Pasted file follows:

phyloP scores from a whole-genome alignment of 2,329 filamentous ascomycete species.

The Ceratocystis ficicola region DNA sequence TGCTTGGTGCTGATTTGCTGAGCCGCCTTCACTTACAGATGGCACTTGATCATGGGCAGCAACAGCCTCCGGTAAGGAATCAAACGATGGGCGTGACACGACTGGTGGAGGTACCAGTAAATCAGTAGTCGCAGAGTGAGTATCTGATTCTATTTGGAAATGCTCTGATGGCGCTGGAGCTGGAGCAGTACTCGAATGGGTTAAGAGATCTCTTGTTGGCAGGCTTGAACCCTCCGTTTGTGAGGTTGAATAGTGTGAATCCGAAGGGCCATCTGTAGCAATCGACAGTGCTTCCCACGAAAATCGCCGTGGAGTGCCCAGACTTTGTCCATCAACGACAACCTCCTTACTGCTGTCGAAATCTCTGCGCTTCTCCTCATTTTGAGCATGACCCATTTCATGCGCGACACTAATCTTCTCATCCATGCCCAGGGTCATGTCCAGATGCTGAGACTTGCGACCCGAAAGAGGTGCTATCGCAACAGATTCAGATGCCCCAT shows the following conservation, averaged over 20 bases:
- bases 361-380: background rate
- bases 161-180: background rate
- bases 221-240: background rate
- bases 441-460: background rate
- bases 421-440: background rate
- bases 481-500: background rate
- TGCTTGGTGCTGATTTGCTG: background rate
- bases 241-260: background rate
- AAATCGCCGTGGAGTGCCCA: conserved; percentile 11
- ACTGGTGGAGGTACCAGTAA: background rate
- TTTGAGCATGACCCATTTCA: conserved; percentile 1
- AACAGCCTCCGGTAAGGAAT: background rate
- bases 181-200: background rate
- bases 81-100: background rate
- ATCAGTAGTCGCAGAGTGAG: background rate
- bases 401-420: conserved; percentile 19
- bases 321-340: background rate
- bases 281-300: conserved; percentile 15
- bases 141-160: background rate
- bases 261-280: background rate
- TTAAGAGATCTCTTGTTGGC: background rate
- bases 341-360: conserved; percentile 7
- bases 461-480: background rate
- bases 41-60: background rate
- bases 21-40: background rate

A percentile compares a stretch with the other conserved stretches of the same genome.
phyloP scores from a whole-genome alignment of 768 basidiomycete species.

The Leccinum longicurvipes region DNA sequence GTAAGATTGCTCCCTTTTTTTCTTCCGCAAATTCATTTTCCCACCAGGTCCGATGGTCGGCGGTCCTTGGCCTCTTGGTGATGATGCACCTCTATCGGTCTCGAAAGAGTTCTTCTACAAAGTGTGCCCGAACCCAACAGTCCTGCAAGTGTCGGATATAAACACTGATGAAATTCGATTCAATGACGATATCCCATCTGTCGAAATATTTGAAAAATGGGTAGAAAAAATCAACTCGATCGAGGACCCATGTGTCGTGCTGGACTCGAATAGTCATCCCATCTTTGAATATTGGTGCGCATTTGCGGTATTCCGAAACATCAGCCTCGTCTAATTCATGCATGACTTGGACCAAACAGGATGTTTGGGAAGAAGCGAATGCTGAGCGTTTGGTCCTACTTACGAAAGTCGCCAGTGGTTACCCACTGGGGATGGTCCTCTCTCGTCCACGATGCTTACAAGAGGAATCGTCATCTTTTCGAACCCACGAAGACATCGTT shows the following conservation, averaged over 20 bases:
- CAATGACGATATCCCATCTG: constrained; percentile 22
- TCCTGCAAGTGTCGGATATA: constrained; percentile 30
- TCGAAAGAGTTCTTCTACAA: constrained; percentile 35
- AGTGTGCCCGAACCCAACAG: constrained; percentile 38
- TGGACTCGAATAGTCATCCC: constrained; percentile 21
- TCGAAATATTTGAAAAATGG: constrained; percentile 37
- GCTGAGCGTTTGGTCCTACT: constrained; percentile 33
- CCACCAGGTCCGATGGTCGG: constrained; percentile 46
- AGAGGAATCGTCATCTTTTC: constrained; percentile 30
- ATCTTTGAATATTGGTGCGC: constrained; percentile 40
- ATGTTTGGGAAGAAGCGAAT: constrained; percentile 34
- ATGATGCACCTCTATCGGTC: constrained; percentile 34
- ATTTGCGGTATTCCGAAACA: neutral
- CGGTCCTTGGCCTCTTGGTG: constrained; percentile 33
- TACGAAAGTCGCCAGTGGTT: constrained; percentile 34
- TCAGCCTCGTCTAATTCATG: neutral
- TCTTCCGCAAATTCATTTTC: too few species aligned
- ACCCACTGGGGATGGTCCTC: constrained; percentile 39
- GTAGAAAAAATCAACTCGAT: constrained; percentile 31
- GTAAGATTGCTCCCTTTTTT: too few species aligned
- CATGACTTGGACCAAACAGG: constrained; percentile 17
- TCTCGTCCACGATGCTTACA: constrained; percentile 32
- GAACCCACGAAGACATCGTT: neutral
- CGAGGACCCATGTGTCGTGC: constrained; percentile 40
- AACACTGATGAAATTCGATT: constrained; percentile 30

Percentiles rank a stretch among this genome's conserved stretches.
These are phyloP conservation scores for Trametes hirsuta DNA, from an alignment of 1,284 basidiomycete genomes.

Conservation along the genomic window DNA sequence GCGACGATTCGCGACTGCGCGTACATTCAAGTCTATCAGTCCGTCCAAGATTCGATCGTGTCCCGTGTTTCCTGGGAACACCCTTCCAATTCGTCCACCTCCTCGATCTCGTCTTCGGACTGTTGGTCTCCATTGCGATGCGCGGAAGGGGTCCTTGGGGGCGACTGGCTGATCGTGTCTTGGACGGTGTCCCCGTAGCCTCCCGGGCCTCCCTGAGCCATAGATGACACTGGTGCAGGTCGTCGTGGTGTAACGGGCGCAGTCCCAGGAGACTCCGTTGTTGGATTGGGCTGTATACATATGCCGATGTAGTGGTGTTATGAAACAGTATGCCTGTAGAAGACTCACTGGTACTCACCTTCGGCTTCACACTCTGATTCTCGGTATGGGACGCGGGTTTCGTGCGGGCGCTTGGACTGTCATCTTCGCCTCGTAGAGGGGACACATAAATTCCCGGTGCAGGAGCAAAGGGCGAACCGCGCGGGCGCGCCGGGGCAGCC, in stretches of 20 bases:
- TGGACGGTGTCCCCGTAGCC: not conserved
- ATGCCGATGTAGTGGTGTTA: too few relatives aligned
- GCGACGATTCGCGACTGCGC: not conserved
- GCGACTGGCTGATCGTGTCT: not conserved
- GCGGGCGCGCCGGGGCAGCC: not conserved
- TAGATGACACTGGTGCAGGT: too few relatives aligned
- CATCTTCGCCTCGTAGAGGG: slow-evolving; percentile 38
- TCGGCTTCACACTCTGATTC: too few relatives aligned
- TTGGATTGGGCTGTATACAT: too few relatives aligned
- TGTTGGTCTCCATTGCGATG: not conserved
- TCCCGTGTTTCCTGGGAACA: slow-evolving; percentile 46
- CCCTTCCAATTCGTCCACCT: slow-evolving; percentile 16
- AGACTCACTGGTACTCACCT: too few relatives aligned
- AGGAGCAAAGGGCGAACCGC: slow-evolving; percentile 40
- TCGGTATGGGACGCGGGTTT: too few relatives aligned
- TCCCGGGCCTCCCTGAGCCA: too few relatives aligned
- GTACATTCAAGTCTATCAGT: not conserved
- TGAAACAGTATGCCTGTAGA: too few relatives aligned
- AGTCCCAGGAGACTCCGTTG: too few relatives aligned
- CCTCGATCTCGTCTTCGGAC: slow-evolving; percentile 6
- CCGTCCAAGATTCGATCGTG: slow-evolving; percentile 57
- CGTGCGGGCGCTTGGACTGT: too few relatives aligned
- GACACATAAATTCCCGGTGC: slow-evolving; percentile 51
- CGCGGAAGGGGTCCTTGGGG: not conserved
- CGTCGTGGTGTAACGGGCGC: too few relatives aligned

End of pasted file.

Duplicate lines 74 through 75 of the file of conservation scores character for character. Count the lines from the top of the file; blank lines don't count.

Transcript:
- TCCCGGGCCTCCCTGAGCCA: too few relatives aligned
- GTACATTCAAGTCTATCAGT: not conserved